Peculiar Pastas #3

2017.Jun.30 Friday · 3 comments

in Food & Recipes

Let’s start with the money shot….

Now that’s, in my opinion, a mouthwatering bowl of pasta. The pasta, Strozzapreti, the sauce, an Italian sausage ragú. I’m not going to get into all the legends behind the “invention” of strozzapreti, a traditional hand-rolled pasta from central Italy. The name translates as “priest stranglers” and I leave you to look up the stories. And, not to be confused with strangolopreti, with the same translation, but from the area around Naples, and referring to a particular type of spinach gnocchi. This is the first of three pastas that are part of a new class we’re offering, a sort of advanced pasta class (maybe I should make a series) of “thick hand-rolled pastas”. The other two, in upcoming posts, are umbricelli and pici. Maybe more….

First off, the dough. If you go way back, the tradition was probably just all flour and water, and there are still some who swear by that. I’m going to present these the way I learned to make them. I use half fine semolina flour and half bread or pasta flour (something with a bit more gluten), a small amount of salt, and warm water. Make the dough, let it sit, covered, for about half an hour, then roll it out (I use the hand-crank machine rather than a rolling pin, I don’t need to get that traditional). Then it’s basically cut into what look like short pappardelle – about 10cm or 4″ long, and 2cm or ¾” wide. They’re also slightly thicker than you’d roll out something like spaghetti or linguine or fettucine by one notch on the roller machine, but again, about the same as you’d roll out for pappardelle or lasagna noodles.

Now, if you go to something like YouTube, you’ll find dozens of videos showing you how to hand-roll strozzapreti, but, at least for the way I was taught, these are sort of shortcuts, because you end up with a simple coil or spiral by rolling each of those between your hands. The real, classic shape of a strozzapreti should have a sort of “s-curve” to it if you look at it in cross-section, and then be twisted afterwards. So the way I learned them, you make this little accordion, or s, pleat, leaving it somewhat loose…

…you can see the s-curve from the end (at least if you click on the photo to blow it up to full size). Once you’ve made that pleat, you simple twist the ends in opposite directions somewhere between one and one and a half twists, depending on how long they are. Again, you don’t want to twist them too tight, or they kind of mush together and you end up with a thick, dense noodle that doesn’t cook through well, and doesn’t have those cool grooves for grabbing the sauce.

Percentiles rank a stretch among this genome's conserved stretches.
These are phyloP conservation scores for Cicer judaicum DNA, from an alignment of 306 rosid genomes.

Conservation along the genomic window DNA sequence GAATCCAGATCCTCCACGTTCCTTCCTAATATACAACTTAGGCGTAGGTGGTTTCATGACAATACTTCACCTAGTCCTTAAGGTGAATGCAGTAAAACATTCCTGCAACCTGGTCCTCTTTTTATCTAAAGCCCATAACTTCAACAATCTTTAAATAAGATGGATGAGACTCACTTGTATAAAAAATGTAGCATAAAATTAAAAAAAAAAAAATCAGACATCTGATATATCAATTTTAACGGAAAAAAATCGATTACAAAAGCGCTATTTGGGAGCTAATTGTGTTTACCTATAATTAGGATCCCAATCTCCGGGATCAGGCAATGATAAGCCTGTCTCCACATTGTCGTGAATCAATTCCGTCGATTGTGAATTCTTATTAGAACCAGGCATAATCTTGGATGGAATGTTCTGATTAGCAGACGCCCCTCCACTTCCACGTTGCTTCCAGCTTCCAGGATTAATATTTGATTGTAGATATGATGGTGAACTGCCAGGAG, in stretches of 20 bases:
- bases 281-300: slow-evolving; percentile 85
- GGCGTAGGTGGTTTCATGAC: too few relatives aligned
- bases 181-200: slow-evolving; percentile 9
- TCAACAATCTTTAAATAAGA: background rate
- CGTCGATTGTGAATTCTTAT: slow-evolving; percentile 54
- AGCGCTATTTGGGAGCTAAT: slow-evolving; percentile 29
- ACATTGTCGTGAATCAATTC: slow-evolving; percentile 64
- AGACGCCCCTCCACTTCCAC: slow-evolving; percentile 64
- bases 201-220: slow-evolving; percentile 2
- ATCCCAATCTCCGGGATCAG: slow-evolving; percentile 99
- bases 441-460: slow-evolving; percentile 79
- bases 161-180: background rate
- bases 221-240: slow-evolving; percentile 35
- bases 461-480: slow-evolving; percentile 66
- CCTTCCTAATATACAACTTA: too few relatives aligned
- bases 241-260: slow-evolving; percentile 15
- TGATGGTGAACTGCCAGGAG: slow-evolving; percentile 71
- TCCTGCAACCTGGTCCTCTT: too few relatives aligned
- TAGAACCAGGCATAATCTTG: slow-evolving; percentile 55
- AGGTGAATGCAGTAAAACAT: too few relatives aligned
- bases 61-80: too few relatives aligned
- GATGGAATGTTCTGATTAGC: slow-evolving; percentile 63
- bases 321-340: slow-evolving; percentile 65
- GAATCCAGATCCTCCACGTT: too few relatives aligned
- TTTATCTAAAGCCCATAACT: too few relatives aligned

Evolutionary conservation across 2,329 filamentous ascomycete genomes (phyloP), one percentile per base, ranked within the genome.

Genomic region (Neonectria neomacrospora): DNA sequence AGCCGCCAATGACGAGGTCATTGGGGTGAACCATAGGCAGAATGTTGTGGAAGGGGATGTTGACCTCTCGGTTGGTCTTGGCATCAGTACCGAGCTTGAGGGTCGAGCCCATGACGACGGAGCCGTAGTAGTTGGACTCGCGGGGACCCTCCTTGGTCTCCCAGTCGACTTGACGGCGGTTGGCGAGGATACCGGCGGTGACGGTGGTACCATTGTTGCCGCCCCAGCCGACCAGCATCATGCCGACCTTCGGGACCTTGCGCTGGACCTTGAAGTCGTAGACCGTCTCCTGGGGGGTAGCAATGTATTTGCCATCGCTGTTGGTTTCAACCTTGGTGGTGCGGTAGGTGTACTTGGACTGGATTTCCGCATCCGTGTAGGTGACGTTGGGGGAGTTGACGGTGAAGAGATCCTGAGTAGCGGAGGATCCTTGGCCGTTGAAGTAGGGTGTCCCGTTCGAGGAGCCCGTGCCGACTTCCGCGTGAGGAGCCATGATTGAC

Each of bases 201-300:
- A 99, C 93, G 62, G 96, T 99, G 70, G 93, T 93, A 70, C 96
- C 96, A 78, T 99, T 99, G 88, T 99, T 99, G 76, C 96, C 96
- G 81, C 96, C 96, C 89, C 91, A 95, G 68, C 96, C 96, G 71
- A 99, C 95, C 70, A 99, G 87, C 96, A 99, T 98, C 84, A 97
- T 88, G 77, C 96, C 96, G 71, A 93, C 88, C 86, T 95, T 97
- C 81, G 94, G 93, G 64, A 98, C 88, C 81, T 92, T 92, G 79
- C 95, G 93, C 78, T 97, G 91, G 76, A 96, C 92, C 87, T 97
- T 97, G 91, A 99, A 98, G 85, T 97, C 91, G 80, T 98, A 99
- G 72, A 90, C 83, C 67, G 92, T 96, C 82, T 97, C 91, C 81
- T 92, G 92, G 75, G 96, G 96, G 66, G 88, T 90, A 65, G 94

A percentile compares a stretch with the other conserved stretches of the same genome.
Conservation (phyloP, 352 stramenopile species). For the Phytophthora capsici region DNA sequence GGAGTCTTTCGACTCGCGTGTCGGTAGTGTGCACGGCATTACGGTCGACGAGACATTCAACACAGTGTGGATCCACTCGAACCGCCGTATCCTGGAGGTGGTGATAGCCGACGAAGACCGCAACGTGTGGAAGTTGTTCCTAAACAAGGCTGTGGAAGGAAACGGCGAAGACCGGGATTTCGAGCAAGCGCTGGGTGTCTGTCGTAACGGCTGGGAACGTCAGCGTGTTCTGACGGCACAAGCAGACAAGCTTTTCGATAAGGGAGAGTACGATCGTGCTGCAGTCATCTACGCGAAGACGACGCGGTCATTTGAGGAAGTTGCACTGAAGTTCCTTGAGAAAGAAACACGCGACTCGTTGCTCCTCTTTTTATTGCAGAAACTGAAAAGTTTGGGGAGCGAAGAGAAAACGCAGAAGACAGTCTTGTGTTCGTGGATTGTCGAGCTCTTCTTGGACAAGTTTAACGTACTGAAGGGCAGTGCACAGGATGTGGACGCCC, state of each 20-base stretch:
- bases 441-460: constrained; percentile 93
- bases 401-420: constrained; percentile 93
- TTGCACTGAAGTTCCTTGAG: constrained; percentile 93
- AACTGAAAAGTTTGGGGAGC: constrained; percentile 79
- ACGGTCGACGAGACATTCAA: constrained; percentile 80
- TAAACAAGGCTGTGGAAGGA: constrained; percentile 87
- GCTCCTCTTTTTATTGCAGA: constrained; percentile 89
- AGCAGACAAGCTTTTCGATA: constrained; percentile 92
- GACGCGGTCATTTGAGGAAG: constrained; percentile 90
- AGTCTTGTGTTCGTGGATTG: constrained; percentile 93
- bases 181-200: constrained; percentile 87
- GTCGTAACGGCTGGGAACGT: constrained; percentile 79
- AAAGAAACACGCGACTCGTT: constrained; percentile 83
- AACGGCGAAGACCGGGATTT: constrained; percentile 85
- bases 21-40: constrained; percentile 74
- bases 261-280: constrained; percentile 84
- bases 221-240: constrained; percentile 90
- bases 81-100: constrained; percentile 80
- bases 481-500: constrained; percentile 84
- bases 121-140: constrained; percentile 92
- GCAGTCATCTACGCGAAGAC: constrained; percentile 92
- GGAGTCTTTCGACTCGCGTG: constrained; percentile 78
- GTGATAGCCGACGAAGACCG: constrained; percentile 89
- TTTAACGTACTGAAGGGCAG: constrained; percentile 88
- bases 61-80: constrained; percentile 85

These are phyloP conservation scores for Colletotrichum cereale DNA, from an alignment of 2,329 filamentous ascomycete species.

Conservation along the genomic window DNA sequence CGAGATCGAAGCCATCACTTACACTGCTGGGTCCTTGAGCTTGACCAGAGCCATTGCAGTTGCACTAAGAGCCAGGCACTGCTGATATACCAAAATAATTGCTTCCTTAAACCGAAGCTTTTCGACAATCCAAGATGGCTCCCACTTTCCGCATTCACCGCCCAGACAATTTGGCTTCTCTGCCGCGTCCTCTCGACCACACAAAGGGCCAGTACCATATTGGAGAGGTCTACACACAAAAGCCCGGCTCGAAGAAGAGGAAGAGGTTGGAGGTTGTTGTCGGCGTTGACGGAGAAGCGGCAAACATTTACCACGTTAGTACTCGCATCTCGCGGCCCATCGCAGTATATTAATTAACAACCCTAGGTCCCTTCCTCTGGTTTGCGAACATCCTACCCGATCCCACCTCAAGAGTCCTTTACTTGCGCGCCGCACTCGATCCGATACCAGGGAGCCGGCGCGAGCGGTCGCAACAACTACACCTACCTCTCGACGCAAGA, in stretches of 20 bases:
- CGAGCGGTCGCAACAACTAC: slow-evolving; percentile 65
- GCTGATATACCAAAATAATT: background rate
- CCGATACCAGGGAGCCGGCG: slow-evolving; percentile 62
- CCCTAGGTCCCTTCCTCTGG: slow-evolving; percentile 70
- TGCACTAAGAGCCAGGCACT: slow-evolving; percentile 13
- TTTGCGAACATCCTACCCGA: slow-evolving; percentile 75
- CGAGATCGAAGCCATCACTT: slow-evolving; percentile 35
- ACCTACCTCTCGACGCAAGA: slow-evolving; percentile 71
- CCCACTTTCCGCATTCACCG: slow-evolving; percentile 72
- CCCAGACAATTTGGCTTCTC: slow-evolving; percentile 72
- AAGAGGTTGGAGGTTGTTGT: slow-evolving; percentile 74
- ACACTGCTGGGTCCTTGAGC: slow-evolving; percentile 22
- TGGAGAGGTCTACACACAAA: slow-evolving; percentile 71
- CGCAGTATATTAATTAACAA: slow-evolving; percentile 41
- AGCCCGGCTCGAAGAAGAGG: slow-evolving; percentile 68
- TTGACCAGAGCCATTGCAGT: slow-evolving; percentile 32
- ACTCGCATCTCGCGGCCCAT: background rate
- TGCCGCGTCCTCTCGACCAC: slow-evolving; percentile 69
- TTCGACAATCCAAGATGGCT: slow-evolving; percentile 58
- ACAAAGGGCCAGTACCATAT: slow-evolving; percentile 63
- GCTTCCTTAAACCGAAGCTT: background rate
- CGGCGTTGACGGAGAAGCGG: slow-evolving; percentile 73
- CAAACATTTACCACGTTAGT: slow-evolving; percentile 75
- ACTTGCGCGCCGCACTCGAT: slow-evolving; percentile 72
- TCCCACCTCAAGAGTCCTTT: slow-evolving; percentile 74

It’s tedious work, but they’re worth it! Obviously, get a pot of salted water boiling and ready. These can go right into the pot as soon as you’re done twisting.

Back during those 30 minutes while the pasta is resting, before you roll it out, is a great time to get your sauce going. Finely chopped onion, leek, garlic, and a seeded chili get lightly browned in a little olive oil, then I add the meat of a couple of Italian sausages (or you can make your own sausage meat – whatever you prefer – these are half ground pork, half ground beef, with a fair amount of fennel seed in them). Once the sausage is browned, I add some finely chopped tomato (I throw a few plum tomatoes in the food processor and pulse them down). Then I turn the heat down and let the sauce simmer away until it gets a sort of ketchup-like consistency. Add a ladle or two of the pasta cooking water (while the pasta is in it, you want that starchiness) just before draining the pasta, enough to loosen it up into a slightly thin tomato sauce. Toss in a handful of chopped basil and parsley. Season to taste with salt and plenty of black pepper.

Drain the pasta, toss it with the sauce, it’ll absorb that extra liquid almost immediately and the sauce will thicken up and cling to the strozzapreti, getting into all those grooves. Then a good drizzle of a decent, spicy olive oil, toss it all together, and serve it up with a little grated Romano cheese. Let’s repeat the money shot!

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